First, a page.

#1 Drinking alcohol in public and happy hours (!)
While public drinking in Switzerland is legal it is definitely NOT OK to drink alcohol in public in the US. Switzerland has a legal purchase age of 16 for beer and wine and 18 for spirits. In the US the official drinking age is 21 years. In the state of Massachusetts there is even a happy hour ban: It went into effect in 1984.
The hours after work stopped being “happy’’ and became just “regular’’ after that as it prohibits bars and restaurants in Massachusetts from offering discounts on alcoholic beverages. Using words such as “free,’’ “discount,’’ “unlimited,’’ or “jumbo” in combination with drinks is strictly forbidden. Also, prices for drinks must remain the same throughout the calendar week, meaning all the time.
Dear Swiss/European reader, enjoy your next happy hour drinks and cheers to me, thanks. (Of course you don’t HAVE to but it’d be nice).
#2 Respecting soccer
Football, football, football. Blah blah blah.
Especially with the New England Patriots recently having won the Super Bowl (and everyone going CRAYCRAY about it over here), everything sports-related always has something to do with football. They technically kind of know that there is something in Europe called soccer and girls/women actually are really good at it in the States, still soccer looses over football (they don’t know what they’re missing out on). It’s just not that relevant here.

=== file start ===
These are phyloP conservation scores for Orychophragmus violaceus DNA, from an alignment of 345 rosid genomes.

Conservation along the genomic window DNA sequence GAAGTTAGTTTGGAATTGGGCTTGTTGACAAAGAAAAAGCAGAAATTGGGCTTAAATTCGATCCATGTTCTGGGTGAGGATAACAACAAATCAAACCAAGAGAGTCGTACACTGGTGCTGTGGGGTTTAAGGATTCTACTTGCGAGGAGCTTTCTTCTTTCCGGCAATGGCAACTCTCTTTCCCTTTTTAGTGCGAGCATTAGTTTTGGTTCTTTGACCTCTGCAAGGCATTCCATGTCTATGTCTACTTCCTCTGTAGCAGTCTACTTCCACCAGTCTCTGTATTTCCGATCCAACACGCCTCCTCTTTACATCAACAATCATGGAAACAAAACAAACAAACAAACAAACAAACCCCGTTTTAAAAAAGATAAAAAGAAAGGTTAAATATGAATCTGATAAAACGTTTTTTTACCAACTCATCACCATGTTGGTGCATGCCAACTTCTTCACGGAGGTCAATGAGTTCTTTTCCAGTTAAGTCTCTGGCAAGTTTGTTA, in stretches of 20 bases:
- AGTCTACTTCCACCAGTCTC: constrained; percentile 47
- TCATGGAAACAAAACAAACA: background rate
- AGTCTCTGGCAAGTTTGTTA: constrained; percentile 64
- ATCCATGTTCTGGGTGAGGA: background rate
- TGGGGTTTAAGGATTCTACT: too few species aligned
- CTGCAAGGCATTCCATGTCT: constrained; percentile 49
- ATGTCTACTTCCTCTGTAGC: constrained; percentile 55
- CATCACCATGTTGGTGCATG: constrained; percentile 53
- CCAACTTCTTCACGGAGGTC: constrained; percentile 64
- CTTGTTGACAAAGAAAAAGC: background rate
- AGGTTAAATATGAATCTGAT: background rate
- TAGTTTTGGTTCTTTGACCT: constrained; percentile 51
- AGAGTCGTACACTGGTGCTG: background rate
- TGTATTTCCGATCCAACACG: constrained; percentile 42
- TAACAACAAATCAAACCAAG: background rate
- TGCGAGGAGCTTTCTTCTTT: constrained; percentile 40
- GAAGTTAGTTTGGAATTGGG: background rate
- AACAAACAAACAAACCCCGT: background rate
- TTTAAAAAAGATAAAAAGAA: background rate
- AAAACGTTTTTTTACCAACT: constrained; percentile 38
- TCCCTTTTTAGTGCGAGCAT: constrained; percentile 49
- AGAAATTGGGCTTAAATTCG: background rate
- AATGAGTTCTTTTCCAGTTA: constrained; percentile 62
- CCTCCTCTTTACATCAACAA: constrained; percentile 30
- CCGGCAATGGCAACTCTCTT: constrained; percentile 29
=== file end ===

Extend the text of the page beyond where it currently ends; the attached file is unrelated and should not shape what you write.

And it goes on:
#3 Respecting public transportation
I am a bus and trains person. Of course not when it’s rush hour and everyone is passively aggressive and weird but when I have time and can listen to a podcast or music, I enjoy it. At least in Switzerland I did, where the public transportation system is really brilliant (don’t complain you spoilt Zurich people, it really is). I can tell as I have a way of comparing it to the American one now that I’m living here.
And let me tell you, the subway stations and trains look like they haven’t been touched since the 70s (the design and the colors give it away, all nice orangey and funky, unfortunately not in a cool way – in a falling apart/not nice way) and only students, people without a car (and me) take the bus.
If there is one that ever shows up. I have been standing at bus stops multiple of times waiting for more than 20 minutes for a bus to come (in the middle of the city and on a route that is very common, just saying I wasn’t in the countryside expecting a bus to pass every 3 minutes).
#4 Not always tipping
As mentioned in an earlier post, you HAVE to tip your waiter here, while a Swiss waiter won’t hate you (as much) if you don’t.
#5 Smoking in public
While you can smoke in public in Switzerland, I find that Americans smoke way way less. I rarely see people smoking when walking around. Actually never. I learned that it is even considered a little rude to walk in crowds with a lit cigarette.
Ha, there goes your daily dose of not so useful information. Still appreciate it a LOT that you’re here.
I appreciate you. Just wanted to let you know.
Now go and have the best Thursday ever, byeeeeee!